Even those who work outside of the sciences know humans as a species are social creatures and that even before civilization, human beings lived in and moved in groups, likely due to it being the most adaptive thing for them to do in order to survive. And many complex species, as most people also know, have survived using the same strategy—for that reason, the evolution of social behavior has always fascinated present-day scientists and has long been the focus of genetic studies and research, since after many generations, a specific behavior can become imprinted in the genes whether it’s humans, whales, bats, insects, or honeybees.
Considering one is an insect and one is a mammal, honeybees and humans are not, for the most part, believed to have many similarities. However, a recent study regarding the genetic pathway toward social behavior (published in PLOS Computational Biology) for honeybees and mammals is not as cut and dry as it seems—in fact, it’s a reminder of just how complex genetics are. In this study, a team of researchers from the University of Illinois examined the origin of honeybee social behavior by examining its genome in their study, “Conservation in Mammals of Genes Associated with Aggression-Related Behavioral Phenotypes in Honeybees.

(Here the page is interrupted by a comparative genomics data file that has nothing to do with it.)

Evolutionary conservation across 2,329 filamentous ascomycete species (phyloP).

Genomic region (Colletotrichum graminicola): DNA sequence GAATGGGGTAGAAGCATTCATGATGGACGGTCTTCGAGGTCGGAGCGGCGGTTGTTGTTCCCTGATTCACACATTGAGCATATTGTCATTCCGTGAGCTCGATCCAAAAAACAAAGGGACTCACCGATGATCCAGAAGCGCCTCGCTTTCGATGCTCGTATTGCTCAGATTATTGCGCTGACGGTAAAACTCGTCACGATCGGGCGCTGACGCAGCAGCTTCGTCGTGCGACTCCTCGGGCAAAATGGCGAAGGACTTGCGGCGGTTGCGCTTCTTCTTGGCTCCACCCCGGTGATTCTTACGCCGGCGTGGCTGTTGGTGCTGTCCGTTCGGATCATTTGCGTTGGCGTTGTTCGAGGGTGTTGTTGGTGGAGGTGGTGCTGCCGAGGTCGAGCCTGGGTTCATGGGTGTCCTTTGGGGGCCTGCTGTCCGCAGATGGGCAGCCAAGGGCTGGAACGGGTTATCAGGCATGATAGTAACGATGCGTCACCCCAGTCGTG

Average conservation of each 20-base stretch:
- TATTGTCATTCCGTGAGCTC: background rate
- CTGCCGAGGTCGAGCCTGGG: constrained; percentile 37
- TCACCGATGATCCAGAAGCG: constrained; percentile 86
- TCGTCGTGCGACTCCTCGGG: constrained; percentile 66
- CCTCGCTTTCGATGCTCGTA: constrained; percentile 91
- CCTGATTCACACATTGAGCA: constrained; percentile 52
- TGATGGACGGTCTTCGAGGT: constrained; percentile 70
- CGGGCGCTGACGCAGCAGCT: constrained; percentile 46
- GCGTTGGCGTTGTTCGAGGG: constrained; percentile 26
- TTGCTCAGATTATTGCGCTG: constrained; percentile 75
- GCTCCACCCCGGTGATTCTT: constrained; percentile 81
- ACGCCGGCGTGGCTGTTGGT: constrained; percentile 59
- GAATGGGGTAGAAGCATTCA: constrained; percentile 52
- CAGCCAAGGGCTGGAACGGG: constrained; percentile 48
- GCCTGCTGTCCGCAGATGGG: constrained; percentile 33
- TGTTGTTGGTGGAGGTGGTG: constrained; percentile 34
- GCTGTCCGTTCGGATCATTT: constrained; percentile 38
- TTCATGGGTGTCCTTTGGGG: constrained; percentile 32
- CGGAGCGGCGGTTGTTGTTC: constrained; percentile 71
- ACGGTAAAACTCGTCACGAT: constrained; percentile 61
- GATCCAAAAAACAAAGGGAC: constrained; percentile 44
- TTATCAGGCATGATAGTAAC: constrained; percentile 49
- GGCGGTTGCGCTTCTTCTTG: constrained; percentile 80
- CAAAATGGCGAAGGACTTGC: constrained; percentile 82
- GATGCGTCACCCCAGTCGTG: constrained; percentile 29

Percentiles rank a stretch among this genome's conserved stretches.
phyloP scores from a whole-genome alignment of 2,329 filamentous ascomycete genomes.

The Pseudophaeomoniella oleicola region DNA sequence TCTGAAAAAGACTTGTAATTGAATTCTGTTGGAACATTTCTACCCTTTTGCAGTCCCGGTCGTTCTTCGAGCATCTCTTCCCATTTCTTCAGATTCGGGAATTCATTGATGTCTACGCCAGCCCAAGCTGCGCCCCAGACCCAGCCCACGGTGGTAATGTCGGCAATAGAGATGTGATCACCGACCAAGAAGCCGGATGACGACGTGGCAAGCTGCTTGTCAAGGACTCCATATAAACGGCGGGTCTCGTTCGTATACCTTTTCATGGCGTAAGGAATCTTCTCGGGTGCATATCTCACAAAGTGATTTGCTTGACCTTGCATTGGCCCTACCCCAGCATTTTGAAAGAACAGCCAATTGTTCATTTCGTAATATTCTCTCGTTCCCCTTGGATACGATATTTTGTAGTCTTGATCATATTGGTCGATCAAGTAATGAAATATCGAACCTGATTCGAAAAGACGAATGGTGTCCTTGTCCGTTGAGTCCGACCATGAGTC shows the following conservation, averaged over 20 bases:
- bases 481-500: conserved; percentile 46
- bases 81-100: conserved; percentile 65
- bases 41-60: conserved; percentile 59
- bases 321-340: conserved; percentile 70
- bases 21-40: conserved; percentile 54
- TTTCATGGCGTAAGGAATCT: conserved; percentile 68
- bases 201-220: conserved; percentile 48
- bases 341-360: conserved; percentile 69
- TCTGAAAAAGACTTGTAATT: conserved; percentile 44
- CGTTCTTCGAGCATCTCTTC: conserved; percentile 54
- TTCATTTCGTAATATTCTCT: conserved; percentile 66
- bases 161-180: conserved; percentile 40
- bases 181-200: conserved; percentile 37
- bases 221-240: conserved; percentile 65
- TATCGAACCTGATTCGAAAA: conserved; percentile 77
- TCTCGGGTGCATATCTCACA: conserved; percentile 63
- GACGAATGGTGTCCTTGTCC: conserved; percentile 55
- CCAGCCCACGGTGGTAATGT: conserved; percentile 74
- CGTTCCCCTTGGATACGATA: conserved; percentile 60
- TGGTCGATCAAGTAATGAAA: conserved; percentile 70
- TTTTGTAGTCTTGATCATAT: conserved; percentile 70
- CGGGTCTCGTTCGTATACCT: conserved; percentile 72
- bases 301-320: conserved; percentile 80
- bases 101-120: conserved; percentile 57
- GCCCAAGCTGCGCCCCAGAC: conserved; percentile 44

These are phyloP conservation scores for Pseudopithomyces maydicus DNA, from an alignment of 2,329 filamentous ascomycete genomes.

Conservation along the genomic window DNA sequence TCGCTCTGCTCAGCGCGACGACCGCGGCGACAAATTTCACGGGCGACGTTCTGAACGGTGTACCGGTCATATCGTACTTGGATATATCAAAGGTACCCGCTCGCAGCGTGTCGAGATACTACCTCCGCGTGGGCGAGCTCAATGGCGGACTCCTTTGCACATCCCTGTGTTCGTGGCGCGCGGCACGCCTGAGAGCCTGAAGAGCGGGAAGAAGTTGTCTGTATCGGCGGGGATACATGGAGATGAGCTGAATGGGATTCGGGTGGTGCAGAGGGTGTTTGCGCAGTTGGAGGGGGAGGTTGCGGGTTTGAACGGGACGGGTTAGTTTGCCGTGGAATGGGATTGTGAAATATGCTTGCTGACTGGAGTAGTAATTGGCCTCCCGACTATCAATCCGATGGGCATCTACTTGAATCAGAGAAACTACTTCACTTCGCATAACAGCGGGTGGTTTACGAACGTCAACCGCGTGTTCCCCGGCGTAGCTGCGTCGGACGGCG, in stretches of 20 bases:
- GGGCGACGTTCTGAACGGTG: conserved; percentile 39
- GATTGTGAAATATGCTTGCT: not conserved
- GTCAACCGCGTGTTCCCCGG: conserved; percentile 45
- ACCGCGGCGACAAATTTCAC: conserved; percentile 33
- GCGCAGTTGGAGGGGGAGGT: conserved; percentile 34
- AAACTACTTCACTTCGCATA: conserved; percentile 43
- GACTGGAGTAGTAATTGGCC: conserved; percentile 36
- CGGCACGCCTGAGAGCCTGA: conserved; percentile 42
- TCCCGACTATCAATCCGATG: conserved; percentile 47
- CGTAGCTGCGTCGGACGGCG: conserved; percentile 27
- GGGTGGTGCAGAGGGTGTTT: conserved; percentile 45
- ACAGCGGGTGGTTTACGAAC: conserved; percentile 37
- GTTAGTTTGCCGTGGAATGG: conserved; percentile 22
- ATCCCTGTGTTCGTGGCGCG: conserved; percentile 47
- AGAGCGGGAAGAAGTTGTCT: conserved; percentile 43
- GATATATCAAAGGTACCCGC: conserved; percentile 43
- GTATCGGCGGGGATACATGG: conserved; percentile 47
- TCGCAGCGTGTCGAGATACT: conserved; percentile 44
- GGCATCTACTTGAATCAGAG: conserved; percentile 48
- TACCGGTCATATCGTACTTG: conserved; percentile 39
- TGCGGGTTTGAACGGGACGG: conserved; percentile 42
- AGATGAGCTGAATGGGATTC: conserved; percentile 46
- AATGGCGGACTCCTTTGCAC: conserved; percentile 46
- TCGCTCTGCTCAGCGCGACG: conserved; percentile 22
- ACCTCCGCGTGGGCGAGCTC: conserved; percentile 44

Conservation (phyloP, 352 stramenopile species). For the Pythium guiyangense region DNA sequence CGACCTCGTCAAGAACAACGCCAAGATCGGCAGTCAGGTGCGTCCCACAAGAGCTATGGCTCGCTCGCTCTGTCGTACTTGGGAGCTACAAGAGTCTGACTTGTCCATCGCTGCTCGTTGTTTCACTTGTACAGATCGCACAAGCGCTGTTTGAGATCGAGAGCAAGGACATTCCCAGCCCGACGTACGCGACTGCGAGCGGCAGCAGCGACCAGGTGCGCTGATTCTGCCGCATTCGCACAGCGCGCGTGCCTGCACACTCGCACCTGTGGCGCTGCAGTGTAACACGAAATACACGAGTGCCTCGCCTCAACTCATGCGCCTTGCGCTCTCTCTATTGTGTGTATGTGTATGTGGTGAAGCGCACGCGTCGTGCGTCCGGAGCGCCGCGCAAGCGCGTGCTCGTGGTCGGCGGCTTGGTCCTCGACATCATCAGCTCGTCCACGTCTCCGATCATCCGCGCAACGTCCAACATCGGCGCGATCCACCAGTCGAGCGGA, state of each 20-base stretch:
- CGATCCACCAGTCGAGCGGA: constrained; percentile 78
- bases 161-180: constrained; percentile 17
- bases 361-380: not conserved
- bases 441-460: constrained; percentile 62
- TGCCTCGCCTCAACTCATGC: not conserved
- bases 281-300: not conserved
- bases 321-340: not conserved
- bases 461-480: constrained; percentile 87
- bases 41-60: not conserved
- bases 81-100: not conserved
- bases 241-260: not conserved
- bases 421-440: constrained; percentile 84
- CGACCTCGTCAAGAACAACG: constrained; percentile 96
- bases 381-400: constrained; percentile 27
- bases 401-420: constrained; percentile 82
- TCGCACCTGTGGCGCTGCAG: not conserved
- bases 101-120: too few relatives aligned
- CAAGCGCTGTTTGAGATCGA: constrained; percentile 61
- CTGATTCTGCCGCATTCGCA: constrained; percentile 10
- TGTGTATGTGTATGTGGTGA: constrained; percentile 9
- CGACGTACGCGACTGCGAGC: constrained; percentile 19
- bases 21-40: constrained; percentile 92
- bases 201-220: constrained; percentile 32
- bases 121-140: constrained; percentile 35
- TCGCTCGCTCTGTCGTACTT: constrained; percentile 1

How the study was performed is that new algorithms were developed and used to compare random data sets from 7,462 honeybee genes against genes from 53 different animals. The average number of orthologs—genes from different species evolving from one common ancestral gene—was calculated for each random data set. As the authors state, “When we began this study, there were three possible outcomes: 1) Our tools would not be adequate to determine whether sociality in honeybees and mammals shared a common genomic origin, 2) we would discover there was no common genomic origin discernible from the data, or 3) we would discover there is a common origin…The answer turned out to be 3), which is nice because it is the most interesting answer.”
As to many people’s likely surprise, the authors discovered that the set of genes responsible for expressing the alarm pheromone in the honeybee’s brain contained a “disproportionately large number of genes also found in mammals including humans.” This alarm pheromone is triggered in worker bees when the colony is under threat for any reason. When honeybees sting other animals, they release a banana-scented pheromone alerting other bees to act defensively and unleash their stings as well; other pheromones repel enemies from entering the hive.
The importance this study shows is these genes are far more widely conserved between honeybees and mammals, compared to honeybees and asocial insects or even honeybees and asocial vertebrates. Most of the genes conserved between honeybees and mammals are responsible for dictating cell structure, which in itself speaks to the magnitude of these two species sharing common cells that ultimately make our genes similar. The authors—Hui Liu, Gene Robinson, and Eric Jakobsson—believe these genes are involved in processing communication signals, which are certainly essential for the evolution of social behavior.